The Sun welcomes letters from readers.
Brief and to the point is best, so we look for
letters that are 300 words or fewer. Include
your name, address and phone number. We
do not print anonymous letters. Send letters
to [email protected], via fax at
609-751-0245, or via the mail. You can drop
them off at our office, too.
The Sun reserves the right to reprint your
letter in any medium – including electroni-
cally.
PUBLISHER Steve Miller
EXECUTIVE EDITOR Tim Ronaldson
VICE PRESIDENT OF SALES Joe Eisele
MANAGING EDITOR Mary L. Serkalow
CONTENT EDITOR Kristen Dowd
WEST WINDSOR EDITOR Heather Fiore
ART DIRECTOR Tom Engle
CHAIRMAN OF THE BOARD Russell Cann
CHIEF EXECUTIVE OFFICER Barry Rubens
VICE CHAIRMAN Michael LaCount, Ph.D.
ELAUWIT MEDIA GROUP
CHAIRMAN OF THE BOARD Dan McDonough, Jr.
EDITOR EMERITUS Alan Bauer
A
s the holiday season begins to
wind to a close, we want to
take this opportunity to thank
everyone who stepped up to help those
in need. This time of year usually
brings out the best in people. Judging
from the number of announcements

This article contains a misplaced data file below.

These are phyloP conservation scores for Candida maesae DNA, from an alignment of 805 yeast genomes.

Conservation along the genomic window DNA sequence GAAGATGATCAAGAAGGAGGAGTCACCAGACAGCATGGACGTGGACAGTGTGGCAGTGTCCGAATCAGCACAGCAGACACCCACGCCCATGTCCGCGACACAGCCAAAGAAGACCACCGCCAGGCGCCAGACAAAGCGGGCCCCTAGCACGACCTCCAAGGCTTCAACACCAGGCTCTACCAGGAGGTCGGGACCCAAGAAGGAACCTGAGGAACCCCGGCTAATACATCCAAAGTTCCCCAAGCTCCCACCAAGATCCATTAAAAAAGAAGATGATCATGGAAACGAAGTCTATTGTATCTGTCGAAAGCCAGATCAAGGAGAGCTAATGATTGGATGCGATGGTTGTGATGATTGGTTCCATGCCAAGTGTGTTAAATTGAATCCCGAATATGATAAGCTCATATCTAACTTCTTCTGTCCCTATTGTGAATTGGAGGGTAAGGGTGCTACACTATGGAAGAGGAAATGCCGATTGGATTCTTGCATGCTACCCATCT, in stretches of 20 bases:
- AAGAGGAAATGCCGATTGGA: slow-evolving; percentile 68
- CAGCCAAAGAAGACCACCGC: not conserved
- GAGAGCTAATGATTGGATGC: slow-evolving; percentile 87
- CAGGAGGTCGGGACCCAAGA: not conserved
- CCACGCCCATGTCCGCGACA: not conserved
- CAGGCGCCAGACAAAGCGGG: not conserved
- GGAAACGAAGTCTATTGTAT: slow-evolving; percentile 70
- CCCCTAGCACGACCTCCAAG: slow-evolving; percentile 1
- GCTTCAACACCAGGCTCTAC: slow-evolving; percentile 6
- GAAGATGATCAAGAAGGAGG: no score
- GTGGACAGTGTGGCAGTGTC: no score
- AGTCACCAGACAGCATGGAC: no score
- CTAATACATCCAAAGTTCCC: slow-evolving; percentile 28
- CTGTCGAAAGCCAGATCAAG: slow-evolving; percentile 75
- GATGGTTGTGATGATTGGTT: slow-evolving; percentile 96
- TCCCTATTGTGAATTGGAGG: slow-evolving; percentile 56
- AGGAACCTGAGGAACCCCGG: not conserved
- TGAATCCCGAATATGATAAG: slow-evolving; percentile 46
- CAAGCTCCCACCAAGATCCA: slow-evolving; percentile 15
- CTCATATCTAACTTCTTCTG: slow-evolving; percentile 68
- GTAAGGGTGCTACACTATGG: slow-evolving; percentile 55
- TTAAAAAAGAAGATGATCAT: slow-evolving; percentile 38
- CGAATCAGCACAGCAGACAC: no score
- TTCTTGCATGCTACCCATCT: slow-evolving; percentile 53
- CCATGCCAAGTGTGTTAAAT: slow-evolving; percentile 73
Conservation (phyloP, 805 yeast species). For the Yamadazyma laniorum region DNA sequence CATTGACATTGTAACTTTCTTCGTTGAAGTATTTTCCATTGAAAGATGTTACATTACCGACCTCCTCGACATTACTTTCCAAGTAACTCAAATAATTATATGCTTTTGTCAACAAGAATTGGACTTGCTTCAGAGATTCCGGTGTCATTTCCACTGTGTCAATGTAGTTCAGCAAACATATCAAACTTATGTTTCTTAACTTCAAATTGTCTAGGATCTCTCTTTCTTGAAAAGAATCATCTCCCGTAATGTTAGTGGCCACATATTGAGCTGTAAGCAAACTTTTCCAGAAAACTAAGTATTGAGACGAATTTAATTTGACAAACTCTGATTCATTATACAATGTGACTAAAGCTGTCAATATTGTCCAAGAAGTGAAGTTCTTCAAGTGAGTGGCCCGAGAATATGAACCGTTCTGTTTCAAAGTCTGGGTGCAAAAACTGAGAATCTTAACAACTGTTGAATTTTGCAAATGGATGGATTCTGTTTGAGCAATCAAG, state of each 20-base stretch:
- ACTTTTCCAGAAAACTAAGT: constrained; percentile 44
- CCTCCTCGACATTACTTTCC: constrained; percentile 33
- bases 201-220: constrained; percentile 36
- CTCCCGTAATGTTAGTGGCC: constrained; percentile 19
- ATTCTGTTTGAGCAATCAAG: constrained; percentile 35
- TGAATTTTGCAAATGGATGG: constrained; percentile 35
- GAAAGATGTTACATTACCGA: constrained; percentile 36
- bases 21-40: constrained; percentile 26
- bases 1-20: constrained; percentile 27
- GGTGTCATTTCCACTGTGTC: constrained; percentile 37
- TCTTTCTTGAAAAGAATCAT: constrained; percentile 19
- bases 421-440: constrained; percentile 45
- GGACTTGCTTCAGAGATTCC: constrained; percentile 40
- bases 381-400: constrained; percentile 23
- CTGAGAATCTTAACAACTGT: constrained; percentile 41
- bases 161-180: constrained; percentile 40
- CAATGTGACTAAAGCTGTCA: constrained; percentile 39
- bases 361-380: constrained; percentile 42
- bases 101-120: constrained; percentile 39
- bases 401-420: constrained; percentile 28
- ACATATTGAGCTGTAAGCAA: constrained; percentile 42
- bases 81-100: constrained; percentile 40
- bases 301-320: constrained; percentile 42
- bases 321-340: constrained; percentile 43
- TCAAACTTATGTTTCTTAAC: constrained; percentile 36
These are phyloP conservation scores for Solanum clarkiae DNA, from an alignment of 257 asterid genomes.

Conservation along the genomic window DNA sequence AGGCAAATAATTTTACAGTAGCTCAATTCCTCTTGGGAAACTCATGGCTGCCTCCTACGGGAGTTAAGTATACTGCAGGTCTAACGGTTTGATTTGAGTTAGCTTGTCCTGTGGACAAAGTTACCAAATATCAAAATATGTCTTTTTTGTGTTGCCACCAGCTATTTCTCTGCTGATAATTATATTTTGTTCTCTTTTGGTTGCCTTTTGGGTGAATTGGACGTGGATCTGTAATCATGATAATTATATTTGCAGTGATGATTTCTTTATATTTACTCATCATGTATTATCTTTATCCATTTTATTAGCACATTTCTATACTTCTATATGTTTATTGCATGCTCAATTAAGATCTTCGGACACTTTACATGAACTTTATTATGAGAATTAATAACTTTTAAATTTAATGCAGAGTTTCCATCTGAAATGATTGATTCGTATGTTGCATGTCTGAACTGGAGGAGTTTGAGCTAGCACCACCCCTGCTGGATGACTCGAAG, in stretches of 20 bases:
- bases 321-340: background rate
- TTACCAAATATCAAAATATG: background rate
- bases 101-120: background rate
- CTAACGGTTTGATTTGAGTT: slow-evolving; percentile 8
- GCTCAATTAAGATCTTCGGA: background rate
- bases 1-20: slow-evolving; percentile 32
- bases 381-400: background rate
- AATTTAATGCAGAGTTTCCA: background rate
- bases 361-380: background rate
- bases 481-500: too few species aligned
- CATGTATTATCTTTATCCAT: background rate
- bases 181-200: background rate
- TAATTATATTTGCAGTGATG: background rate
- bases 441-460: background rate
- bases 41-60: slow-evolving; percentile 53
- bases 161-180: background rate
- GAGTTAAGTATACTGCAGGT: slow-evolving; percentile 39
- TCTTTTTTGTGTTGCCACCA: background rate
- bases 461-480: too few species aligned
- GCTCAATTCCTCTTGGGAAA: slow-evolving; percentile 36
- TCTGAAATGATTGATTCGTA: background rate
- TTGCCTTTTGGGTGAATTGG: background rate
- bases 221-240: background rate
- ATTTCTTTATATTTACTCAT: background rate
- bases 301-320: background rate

we received from our readers regard-
ing donation drives, it looks like this
year was no exception.
Last year, Hurricane Sandy created
an immediate need in many communi-
ties. This year, some of those commu-
nities were still in need of help. Food
banks were running low after sending
supplies to those communities hit hard
by the storm.
The same with those who help with
clothing, and even toys.
Over the past few weeks, we have
had the pleasure of publishing stories
about efforts to lend a hand. Like al-
ways, there were the usual Toys for Tot
drives and more. We don’t keep a for-
mal count of the number of holiday
fundraising event stories we publish
from year to year, but it certainly
seemed that, in 2013, there were many.
So, we thank those individuals and
groups who organized these efforts.
And, on behalf of them, we also thank
everyone who picked up an extra can
of non-perishable food, an additional
bag of dog food, one more toy and
more. To all of those who reached a lit-
tle deeper into their wallets this year to
help out, your generosity truly made a
difference.
We wish everyone a happy holiday
season and hope for a wonderful 2013.
Happy holidays!
A ‘thank you’ to everyone who helped to brighten the season for those in need
Stepping up
Thank you to everyone who lent a helping
hand to those in need this holiday season.
But giving shouldn’t stop just because the
holidays aren’t over. Tell us about your
donation drive throughout the year,